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Author Topic: Harvesting Hemlock..  (Read 2132 times)

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Offline Treeman49649

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Harvesting Hemlock..
« on: February 11, 2018, 09:59:41 AM »
I found where a Hemlock builder keeps the bark on while drying. I am hoping that the trees I have just taken down may not need to be peeled until I begin building process.
 Can they remain where they are until needed ? If the logs are cut as beam why peel ? Ends are sealed... Any thoughts ?
 Thanks in advance !
 Great site ! Very inspiring !

Offline starmac

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Re: Harvesting Hemlock..
« Reply #1 on: February 11, 2018, 02:04:07 PM »
Treeman, all I can tell you about is our spruce.

We winter cut 99% of it, and peel nothing except for logs that are going to be used in natural log houses, these get peeled in the spring.
Once the temp gets right the logs peel very easy, but you have only about a month to do this before some hungry grubs move in.
These grubs die as soon as you remove the bark, but will make worm holes that are 1/4 inch across, big fat juicy grubs.
These grubs will only bore a couple of inches into the log, so not really a problem if you are sawing beams or lumber out of it, even them the problem is just looks and some folks like the looks of them.
The sawmill we sell logs to, will have logs (unpeeled) decked up for as long as 3 years, with no problems.
Again, this is white spruce, and our climate is pretty dry, your mileage and hemlock may vary.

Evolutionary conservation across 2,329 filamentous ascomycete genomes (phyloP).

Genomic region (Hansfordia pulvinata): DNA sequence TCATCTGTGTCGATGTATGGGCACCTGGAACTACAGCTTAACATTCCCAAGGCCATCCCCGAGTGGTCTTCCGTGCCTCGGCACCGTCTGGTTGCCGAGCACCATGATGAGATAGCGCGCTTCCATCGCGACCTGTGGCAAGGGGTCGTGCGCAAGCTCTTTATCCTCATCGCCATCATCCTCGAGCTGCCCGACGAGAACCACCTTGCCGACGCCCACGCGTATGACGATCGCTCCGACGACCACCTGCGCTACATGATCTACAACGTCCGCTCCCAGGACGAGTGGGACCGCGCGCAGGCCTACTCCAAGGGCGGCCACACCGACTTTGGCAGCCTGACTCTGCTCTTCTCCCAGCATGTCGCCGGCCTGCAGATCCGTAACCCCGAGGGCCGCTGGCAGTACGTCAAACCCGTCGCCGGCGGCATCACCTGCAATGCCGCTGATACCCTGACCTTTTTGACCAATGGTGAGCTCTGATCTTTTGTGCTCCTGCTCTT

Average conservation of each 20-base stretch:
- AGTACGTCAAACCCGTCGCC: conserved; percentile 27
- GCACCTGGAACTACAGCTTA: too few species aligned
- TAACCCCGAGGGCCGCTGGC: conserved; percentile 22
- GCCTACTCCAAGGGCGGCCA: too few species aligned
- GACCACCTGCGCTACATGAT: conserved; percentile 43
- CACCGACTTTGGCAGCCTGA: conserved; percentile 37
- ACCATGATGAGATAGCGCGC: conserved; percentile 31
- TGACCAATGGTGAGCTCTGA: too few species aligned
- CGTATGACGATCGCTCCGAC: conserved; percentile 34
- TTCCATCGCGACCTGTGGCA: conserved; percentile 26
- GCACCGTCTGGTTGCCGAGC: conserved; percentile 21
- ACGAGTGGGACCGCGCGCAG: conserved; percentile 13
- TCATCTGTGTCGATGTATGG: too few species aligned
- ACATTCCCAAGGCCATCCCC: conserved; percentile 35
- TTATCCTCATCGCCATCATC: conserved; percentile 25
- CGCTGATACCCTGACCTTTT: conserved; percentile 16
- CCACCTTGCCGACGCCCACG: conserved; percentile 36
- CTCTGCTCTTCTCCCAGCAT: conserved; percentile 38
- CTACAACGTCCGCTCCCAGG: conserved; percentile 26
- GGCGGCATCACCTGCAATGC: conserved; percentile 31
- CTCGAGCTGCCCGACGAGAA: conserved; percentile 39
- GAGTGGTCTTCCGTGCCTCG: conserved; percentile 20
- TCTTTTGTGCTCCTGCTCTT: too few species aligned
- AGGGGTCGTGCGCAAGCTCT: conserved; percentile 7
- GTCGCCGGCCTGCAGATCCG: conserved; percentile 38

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Offline Treeman49649

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Re: Harvesting Hemlock..
« Reply #2 on: February 11, 2018, 03:36:03 PM »
Thank Starmac, looking forward to seeing whats there in the spring. I may be delayed...  I understand that Hemlock can be real tough to peel if you wait too long and I'm just trying to consider my options.
I know that I don't want to wait too long and have trouble milling and cutting also

Offline thecfarm

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Re: Harvesting Hemlock..
« Reply #3 on: February 11, 2018, 03:39:42 PM »
You are in MI,kinda like ME weather. They should start to peel about May.depends on the weather,warm-cold. June is for sure,mid July the bark will start to stick. Cut the linbs of flush and I do mean flush. Don't be afraid to get some of the bark when limbing. When you start to peel you will know why.





This is a spud. Loggah was kind enough to send me one. My brother "borrowed" the one my Father had. I doubt he even used it. You can see the curve part. I cheat and use a chainsaw and run it just through the bark the whole length of he log. This leaves a line on the log. Than I work the tip of the spud into that line and start peeling.Very easy to do. Just do not step on the smooth side of the bark. You will not be standing on 2 feet long. They use to use the edge of the spud to make a slit in the bark. I can get the whole log peeled in one piece,if I did a good job sawing of the limbs.



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Offline Treeman49649

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Re: Harvesting Hemlock..
« Reply #4 on: February 11, 2018, 07:00:35 PM »
Thanks thecfarm ! I'm looking forward to peeling !  Bucked about 35 today and should finish the others tomorrow. Did you ever build a Hemlock building or home ? Im hoping to go round...  I appreciate the help !

Offline GeneWengert-WoodDoc

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Re: Harvesting Hemlock..
« Reply #5 on: February 11, 2018, 07:16:04 PM »
For logs that will be sawn, we want the bark on as long as pssoible to avoid drying.  Dried wood is harder to saw.

Bark often has sand and small rocks that quickly dull a saw.  So,we debark. 

Large mills debark as wood chips without bark can be used to make paper...have some value.